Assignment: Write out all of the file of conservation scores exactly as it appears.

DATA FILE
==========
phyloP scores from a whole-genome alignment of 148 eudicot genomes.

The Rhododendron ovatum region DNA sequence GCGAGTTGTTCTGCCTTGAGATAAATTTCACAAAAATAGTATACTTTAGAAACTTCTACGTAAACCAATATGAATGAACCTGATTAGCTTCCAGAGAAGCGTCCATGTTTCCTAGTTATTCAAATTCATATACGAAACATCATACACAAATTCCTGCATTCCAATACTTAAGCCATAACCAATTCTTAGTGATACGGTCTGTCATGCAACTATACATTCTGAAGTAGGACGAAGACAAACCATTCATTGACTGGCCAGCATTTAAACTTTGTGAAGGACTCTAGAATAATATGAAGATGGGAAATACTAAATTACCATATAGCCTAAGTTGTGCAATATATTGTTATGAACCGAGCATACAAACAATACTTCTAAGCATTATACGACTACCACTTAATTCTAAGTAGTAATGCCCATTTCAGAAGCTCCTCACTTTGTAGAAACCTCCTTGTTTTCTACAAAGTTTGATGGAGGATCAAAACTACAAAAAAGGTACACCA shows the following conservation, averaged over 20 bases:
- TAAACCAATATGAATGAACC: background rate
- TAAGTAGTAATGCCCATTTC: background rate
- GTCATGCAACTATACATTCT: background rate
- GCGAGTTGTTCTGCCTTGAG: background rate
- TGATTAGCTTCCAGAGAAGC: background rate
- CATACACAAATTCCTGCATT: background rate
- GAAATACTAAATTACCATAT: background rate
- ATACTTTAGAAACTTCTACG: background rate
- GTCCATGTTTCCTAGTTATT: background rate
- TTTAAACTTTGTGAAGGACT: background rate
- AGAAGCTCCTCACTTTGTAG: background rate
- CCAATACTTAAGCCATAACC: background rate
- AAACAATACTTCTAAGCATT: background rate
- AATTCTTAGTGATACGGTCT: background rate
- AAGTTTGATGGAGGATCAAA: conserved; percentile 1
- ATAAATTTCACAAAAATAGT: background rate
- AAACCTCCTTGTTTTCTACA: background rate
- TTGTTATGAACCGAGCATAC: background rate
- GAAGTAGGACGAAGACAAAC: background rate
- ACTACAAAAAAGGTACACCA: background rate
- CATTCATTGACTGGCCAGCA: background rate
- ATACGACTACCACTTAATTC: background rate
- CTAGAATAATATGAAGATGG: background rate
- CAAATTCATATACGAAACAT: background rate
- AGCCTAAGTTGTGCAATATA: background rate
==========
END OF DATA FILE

phyloP scores from a whole-genome alignment of 148 eudicot genomes.

The Rhododendron ovatum region DNA sequence GCGAGTTGTTCTGCCTTGAGATAAATTTCACAAAAATAGTATACTTTAGAAACTTCTACGTAAACCAATATGAATGAACCTGATTAGCTTCCAGAGAAGCGTCCATGTTTCCTAGTTATTCAAATTCATATACGAAACATCATACACAAATTCCTGCATTCCAATACTTAAGCCATAACCAATTCTTAGTGATACGGTCTGTCATGCAACTATACATTCTGAAGTAGGACGAAGACAAACCATTCATTGACTGGCCAGCATTTAAACTTTGTGAAGGACTCTAGAATAATATGAAGATGGGAAATACTAAATTACCATATAGCCTAAGTTGTGCAATATATTGTTATGAACCGAGCATACAAACAATACTTCTAAGCATTATACGACTACCACTTAATTCTAAGTAGTAATGCCCATTTCAGAAGCTCCTCACTTTGTAGAAACCTCCTTGTTTTCTACAAAGTTTGATGGAGGATCAAAACTACAAAAAAGGTACACCA shows the following conservation, averaged over 20 bases:
- TAAACCAATATGAATGAACC: background rate
- TAAGTAGTAATGCCCATTTC: background rate
- GTCATGCAACTATACATTCT: background rate
- GCGAGTTGTTCTGCCTTGAG: background rate
- TGATTAGCTTCCAGAGAAGC: background rate
- CATACACAAATTCCTGCATT: background rate
- GAAATACTAAATTACCATAT: background rate
- ATACTTTAGAAACTTCTACG: background rate
- GTCCATGTTTCCTAGTTATT: background rate
- TTTAAACTTTGTGAAGGACT: background rate
- AGAAGCTCCTCACTTTGTAG: background rate
- CCAATACTTAAGCCATAACC: background rate
- AAACAATACTTCTAAGCATT: background rate
- AATTCTTAGTGATACGGTCT: background rate
- AAGTTTGATGGAGGATCAAA: conserved; percentile 1
- ATAAATTTCACAAAAATAGT: background rate
- AAACCTCCTTGTTTTCTACA: background rate
- TTGTTATGAACCGAGCATAC: background rate
- GAAGTAGGACGAAGACAAAC: background rate
- ACTACAAAAAAGGTACACCA: background rate
- CATTCATTGACTGGCCAGCA: background rate
- ATACGACTACCACTTAATTC: background rate
- CTAGAATAATATGAAGATGG: background rate
- CAAATTCATATACGAAACAT: background rate
- AGCCTAAGTTGTGCAATATA: background rate